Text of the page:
The tax is charged at a rate of 0.5% of the assessed value of the property for 2018. In 2019, the rate will remain the same for Canadian citizens or permanent residents of British Columbia who are not part of a satellite family but will increase to 2% of the assessed value for foreign owners or members of satellite families.

What is a ‘Satellite Family’?

A satellite family is any family or individual, including Canadian citizens and B.C. residents, who declares less than 50% of their annual income on a Canadian tax return.

Who is Subject or Exempt?

Taxable Regions

Only certain regions of British Columbia are subject to the speculation & vacancy tax. These regions include:

  • Municipalities within the Capital Regional District, except Salt Spring Island, Juan de Fuca Electoral Area, and the Southern Gulf Islands.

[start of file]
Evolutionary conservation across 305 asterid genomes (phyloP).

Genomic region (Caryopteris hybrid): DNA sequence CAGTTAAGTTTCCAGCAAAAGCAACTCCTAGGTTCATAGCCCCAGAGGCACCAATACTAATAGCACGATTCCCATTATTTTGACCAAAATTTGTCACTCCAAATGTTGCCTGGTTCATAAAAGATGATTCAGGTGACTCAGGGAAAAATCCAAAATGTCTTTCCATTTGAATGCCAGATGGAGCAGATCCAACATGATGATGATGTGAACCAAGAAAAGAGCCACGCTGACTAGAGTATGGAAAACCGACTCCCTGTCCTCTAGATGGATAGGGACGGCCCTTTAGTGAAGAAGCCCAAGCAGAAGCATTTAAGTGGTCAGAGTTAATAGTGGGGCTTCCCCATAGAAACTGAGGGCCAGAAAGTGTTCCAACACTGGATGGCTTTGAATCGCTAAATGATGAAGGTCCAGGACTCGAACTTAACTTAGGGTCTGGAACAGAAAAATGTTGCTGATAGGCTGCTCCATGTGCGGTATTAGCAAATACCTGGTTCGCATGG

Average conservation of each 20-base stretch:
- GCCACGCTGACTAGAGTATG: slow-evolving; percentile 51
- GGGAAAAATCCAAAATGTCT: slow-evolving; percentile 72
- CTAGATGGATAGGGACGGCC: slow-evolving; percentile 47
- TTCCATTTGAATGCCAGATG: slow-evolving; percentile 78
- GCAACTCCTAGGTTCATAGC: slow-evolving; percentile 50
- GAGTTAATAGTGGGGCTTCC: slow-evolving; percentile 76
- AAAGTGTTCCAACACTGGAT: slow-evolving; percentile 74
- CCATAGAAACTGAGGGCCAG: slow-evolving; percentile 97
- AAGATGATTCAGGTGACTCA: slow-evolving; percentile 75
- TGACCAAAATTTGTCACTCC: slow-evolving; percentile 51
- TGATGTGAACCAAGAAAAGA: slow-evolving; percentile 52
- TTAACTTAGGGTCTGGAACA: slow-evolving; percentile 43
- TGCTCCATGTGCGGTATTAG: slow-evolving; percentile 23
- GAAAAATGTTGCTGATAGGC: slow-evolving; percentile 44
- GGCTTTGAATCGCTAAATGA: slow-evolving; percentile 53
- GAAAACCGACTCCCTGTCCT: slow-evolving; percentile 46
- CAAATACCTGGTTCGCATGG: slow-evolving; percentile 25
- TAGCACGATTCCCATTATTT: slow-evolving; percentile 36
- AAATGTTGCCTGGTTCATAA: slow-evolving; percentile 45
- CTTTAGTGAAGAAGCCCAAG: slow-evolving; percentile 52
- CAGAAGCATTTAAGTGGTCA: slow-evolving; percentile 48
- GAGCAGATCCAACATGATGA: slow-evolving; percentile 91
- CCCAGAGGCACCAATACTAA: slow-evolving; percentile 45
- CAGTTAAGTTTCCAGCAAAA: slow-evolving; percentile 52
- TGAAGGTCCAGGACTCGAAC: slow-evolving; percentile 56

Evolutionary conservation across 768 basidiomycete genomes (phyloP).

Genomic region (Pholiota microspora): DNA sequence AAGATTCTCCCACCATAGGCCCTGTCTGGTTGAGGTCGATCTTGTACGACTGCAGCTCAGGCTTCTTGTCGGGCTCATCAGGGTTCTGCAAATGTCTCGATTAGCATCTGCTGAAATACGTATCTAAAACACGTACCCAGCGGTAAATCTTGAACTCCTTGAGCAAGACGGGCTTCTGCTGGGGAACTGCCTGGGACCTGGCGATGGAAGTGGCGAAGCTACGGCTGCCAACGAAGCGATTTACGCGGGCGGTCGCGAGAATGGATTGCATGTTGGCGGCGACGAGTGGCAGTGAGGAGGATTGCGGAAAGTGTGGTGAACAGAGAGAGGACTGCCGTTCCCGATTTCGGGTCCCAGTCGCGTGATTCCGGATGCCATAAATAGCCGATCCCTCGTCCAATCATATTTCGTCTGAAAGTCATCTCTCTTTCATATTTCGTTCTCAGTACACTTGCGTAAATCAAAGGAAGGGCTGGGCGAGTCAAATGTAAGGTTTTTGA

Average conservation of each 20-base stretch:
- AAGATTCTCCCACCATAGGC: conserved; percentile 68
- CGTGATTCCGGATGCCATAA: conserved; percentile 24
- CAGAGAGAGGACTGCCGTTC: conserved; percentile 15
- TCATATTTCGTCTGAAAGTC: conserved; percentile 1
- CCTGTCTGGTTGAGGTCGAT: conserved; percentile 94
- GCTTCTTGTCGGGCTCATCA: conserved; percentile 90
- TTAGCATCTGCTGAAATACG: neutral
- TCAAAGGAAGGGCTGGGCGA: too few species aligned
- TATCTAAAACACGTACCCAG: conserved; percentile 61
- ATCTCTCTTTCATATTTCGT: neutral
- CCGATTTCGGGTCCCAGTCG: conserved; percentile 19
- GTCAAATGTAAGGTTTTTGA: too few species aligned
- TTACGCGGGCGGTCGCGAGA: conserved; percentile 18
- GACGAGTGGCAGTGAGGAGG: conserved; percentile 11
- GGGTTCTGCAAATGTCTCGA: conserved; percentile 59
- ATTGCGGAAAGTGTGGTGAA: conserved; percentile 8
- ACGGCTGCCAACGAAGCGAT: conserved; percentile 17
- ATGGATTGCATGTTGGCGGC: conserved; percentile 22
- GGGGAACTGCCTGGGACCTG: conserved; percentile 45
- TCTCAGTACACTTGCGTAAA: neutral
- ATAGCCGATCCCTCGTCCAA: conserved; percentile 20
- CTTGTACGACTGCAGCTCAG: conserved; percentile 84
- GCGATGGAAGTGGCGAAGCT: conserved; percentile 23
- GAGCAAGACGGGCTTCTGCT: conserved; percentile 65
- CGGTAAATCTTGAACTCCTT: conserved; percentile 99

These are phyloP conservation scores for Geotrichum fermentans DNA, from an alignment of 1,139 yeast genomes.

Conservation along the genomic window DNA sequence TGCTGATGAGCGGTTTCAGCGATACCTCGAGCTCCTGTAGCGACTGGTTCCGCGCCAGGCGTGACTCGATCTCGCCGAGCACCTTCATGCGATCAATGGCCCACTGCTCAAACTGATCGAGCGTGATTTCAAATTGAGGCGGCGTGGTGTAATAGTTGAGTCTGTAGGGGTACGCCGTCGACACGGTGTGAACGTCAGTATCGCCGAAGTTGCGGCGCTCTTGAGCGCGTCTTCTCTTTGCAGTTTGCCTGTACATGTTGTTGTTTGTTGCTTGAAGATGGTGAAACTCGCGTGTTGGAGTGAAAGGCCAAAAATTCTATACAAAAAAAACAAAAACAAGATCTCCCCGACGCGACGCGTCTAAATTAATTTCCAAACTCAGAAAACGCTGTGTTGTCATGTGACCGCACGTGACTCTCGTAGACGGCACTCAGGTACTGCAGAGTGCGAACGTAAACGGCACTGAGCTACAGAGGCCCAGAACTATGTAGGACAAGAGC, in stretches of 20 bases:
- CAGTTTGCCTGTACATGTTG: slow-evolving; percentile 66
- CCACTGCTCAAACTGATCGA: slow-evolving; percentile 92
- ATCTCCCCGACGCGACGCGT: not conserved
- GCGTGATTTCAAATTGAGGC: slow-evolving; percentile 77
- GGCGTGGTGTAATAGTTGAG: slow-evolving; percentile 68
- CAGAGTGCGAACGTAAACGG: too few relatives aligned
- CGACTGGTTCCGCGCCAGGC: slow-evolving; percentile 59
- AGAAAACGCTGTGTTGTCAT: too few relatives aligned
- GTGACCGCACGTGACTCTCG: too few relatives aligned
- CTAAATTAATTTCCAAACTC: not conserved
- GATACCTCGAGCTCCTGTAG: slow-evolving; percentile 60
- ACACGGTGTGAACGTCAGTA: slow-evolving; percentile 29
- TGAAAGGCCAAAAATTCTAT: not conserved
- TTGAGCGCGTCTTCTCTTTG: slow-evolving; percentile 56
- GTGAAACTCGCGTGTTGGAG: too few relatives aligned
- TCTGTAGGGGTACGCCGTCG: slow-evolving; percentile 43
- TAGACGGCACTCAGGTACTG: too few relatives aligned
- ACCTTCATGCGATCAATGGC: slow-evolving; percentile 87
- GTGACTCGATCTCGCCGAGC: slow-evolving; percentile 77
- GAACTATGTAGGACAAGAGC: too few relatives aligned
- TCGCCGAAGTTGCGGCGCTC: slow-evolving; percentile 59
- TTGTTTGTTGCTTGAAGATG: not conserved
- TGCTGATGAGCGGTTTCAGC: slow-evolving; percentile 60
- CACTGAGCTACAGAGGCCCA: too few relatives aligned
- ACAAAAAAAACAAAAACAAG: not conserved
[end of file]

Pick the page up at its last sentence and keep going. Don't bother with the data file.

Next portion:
• Nanaimo
  • Metro Vancouver municipalities, except Bowen Island and the Village of Lions Bay.
  • Abbotsford
  • Mission
  • Chilliwack
  • Kelowna
  • ​West Kelowna
  • District of Lantzville

Tax Exemptions

For owners with properties in a taxable region, a number of potential exemptions apply. First and foremost, a property is exempt if it is the primary residence of the owner(s). In addition to that, a number of other exemptions may apply:

  1. Principal residence exemptions
  2. Previous principal residence
  3. Occupied by a tenant